} as the primary bifurcation parameter and, for models PP and PV, the pacing cycle length *PCL* as the secondary one. The bifurcation diagrams of the AP models PP, PV and UP were obtained by means of the numerical continuation packages matcont [31] and auto-07p [32]. Continuation is the technique of following a particular solution (such as a fixed point or a limit cycle) of an autonomous system as the continuation parameter changes. One advantage of continuation is that both stable and unstable solution branches can be calculated while bifurcations of fixed points and limit cycles can be simultaneously detected. For the application of this technique to the non-autonomous models PP and PV, the latter were transformed into autonomous models of increased state dimension. To this end we introduced the two-dimensional dynamical system

$$\begin{array}{@{}rcl@{}} \frac{du_{1}}{dt} & = & u_{1}\left(1-u_{1}^{2}-u_{2}^{2}\right) - \frac{2 \pi}{PCL} u_{2}, \\ \frac{du_{2}}{dt} & = & u_{2}\left(1 - u_{1}^{2} - u_{2}^{2}\right) + \frac{2 \pi}{PCL} u_{1}, \end{array} $$

(7)

that admits an asymptotically stable periodic orbit [33], and appended it to Eq. (2) with the setting

$${} {\small{\begin{aligned} I_{sti} = \frac{A}{1+\text{exp} \left[ 5 \cdot 10^{6} \left\{ (1-u_{1}) \cos \left(\frac{d \pi}{PCL} \right) - u_{2} \sin \left(\frac{d \pi}{PCL} \right) \right\} \right] }. \end{aligned}}} $$

(8)

Here, *A* and *d* denote the amplitude and the duration of the step pulse, see the Additional file 1 for further details.

The stable branches of the bifurcation diagrams were cross-checked and partially complemented (in case of a numerical continuation failure) by a parametric sweep, i.e., by numerical simulations of Eq. (2) that were repeated for a variety of different parameter values.

### Multiple time scale analysis of AP models

Often, cardiac AP models Eq. (2) have state variables with time derivatives of much smaller magnitude than those of other variables. Then, multiple time scale analysis [34] can be used to study the flow of the full system Eq. (2) by splitting the variables into slow and fast ones and by analyzing the corresponding slow and fast subsystems of Eq. (2). One underlying rationale is that the trajectory of the full system under certain conditions evolves along the bifurcation scaffold built by the fast subsystem in which the slow variables serve as bifurcation parameters. In particular, the multiple time scales approach was followed in [10] to discuss the genesis of EADs. More precisely, the authors first eliminated the sodium current *I*
_{
Na
} from Eq. (5) (as of minor relevance for the AP repolarization phase) in order to arrive at an AP model with state dimension n=4. Then, considering the potassium gating variable *x* as much slower (and also eliminating the stimulating current *I*
_{
sti
}), the fast subsystem

$${} {{\begin{aligned} C \frac{dV}{dt} &= - G_{Ca} d f (V-E_{Ca}) - G_{K} x \bar{x}(V) (V-E_{K}) - I_{0}(V), \\ \frac{dd}{dt} &= \frac{d_{\infty}(V)-d}{\alpha \tau_{d}(V)}, \\ \frac{df}{dt} &= \frac{f_{\infty}(V)-f}{\beta \tau_{f}(V)} \end{aligned}}} $$

(9)

was derived in which *x* acts as a model parameter. Finally, a bifurcation analysis of Eq. (9) for the setting *α*=0.1 and *β*=1.1 and with *x* as the continuation parameter revealed that Eq. (9) features a supercritical Hopf bifurcation followed by a homoclinic bifurcation to a saddle fixed point. While the Hopf bifurcation was considered in [10] to be necessary for the genesis of EADs in the full system Eq. (5), the homoclinic bifurcation was introduced as the reason for the occurence of chaotic EAD dynamics in Eq. (5) under an appropriate periodic stimulation.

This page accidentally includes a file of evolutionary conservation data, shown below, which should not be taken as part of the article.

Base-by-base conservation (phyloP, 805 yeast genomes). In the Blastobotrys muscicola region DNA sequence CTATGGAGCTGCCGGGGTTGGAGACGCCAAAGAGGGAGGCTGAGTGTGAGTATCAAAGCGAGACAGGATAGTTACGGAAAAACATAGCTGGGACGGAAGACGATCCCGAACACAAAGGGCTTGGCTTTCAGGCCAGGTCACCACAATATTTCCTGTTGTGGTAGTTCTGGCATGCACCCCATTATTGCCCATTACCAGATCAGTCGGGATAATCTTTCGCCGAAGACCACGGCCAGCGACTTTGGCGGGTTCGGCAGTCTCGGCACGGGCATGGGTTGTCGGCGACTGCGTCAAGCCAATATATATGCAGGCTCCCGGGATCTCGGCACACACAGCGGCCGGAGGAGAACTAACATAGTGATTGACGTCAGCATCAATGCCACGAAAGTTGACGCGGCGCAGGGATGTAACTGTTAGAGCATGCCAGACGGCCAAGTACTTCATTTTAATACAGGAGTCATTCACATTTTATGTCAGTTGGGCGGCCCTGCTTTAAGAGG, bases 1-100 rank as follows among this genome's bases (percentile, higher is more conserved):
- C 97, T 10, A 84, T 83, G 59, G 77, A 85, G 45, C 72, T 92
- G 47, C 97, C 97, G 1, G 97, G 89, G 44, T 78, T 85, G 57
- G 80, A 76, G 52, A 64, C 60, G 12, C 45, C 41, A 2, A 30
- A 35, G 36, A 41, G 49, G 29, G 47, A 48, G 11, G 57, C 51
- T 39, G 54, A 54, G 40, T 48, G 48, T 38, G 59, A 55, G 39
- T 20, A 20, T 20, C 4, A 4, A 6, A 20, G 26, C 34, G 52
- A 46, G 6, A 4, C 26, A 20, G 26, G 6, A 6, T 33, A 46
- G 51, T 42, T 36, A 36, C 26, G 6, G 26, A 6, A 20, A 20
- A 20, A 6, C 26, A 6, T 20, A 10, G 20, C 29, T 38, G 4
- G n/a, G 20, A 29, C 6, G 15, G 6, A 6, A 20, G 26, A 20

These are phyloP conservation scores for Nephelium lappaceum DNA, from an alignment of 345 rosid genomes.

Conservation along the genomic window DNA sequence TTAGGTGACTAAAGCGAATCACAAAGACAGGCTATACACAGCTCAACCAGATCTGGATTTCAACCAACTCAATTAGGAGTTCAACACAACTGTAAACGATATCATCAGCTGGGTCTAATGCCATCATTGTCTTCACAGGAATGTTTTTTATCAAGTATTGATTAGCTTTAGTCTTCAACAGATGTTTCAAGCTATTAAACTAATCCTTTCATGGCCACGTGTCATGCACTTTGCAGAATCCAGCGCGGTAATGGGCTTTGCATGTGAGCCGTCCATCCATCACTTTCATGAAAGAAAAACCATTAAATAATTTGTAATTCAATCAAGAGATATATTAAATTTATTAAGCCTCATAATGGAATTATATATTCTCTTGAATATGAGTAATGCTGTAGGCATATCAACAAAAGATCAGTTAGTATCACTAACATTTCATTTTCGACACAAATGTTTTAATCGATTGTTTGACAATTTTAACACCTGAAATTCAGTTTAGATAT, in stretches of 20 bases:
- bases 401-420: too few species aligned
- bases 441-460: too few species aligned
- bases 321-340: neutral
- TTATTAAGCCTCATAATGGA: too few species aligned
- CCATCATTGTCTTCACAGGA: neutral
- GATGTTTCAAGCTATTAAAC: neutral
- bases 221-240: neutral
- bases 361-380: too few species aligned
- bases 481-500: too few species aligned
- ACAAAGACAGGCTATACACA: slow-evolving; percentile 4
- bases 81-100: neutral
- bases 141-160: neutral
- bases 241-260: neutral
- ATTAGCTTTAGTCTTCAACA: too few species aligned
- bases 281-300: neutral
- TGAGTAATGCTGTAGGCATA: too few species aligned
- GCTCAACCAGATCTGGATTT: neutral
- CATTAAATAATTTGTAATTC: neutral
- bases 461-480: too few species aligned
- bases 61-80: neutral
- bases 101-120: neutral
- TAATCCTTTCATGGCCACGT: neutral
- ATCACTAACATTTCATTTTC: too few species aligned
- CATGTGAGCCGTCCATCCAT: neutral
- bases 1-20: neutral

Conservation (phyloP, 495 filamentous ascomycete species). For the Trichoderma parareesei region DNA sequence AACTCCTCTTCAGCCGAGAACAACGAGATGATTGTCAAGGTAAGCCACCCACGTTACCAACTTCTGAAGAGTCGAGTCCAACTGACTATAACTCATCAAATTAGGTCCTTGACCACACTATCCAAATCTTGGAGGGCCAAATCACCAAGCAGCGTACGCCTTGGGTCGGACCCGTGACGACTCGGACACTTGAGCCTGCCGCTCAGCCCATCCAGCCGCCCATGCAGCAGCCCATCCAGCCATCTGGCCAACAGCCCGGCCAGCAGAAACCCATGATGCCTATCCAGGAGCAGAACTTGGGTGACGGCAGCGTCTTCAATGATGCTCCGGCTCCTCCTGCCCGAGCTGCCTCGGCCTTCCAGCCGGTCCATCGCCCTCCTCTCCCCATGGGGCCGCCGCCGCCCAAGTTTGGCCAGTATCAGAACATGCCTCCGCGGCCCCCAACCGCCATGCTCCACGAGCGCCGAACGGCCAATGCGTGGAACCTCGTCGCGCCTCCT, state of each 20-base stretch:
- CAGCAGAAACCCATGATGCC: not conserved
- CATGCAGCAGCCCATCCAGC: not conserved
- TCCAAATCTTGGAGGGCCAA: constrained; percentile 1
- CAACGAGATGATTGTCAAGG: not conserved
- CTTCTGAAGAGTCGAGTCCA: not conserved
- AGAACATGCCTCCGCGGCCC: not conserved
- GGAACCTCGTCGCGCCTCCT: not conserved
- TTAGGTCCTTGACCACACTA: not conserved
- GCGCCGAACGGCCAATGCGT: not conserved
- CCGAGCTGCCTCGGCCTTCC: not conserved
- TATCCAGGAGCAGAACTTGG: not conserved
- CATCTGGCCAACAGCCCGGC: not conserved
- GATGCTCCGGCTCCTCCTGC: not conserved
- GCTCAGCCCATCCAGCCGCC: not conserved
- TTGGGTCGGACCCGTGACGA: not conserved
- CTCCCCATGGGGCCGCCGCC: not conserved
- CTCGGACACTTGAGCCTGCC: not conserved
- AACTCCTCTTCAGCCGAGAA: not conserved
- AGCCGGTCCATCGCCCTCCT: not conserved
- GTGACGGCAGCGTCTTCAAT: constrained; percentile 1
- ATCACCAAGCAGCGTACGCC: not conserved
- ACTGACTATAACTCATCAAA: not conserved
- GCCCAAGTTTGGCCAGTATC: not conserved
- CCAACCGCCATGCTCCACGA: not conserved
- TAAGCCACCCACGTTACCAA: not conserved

While, with respect to chaotic EADs, our paper suggests to rather explore the full AP dynamics of Eq. (2) than fast subsystems, we also studied for the sake of comparison the fast subsystem

$$\begin{array}{@{}rcl@{}} C \frac{dV}{dt} &=& - G_{Ca} d_{\infty}(V) f (V-E_{Ca}) - G_{K} x (V-E_{K}),\\ \frac{df}{dt} &=& \frac{f_{\infty}(V)-f}{\tau_{f}} \end{array} $$

(10)

of the cardiac AP models PP and UP, then again with the slow variable *x* as the bifurcation parameter. The submodel Eq. (10) was previously used in [16] in order to demonstrate that a supercritical Hopf bifurcation in a fast subsystem is actually not necessary for EAD genesis.

### Calculation of Lyapunov exponents

Cardiac AP models Eq. (2) may feature both regular and chaotic EAD dynamics. In order to test whether a given trajectory is actually chaotic, we calculated the largest Lyapunov exponent *λ* from the simulated voltage time series data using the TISEAN package [35]. The central idea is to consider a trajectory on the presumably chaotic attractor and to pick a point \(\mathbf {s}_{n_{1}}\) in the state space. Then, a second point \(\phantom {\dot {i}\!}\mathbf {s}_{n_{2}}\) in close distance \(\delta _{0} = \|\mathbf {s}_{n_{1}}-\mathbf {s}_{n_{2}}\|\phantom {\dot {i}\!}\) is chosen, and the separation of the two trajectories over time is measured in terms of

$$\| \mathbf{s}_{n_{1} + \Delta n}-\mathbf{s}_{n_{2} + \Delta n} \| \approx \delta_{0} e^{\lambda \Delta n}. $$

A positive value of *λ* corresponds with an exponentially fast growth of the initial perturbation *δ*
_{0} and means that the respective trajectory is chaotic.

### Calculation of restitution curves

As considered in [5] and [12] as an alternative to the S1-S2-protocol, we derived the restitution curves directly from the simulated voltage traces. To this end, all time points at which the voltage crosses the threshold value *V*
_{
th
} were recorded during the simulations using the MATLAB event option of the ODE solver. Action potential durations APDs were then calculated as the time spans during which the voltage lies above *V*
_{
th
}, while diastolic intervals DIs were constructed as the time spans with voltage values below *V*
_{
th
}. Finally, pairs of *DI* and subsequent *APD* were built and plotted as *APD*
_{
n+1} vs. *DI*
_{
n
}. Our motivation for the use of this direct method was its straightforward applicability to both paced and spontaneaously active models without the need of introducing perturbations to the latter. For the sake of completeness, we also applied the S1-S2-protocol, see the Additional file 2.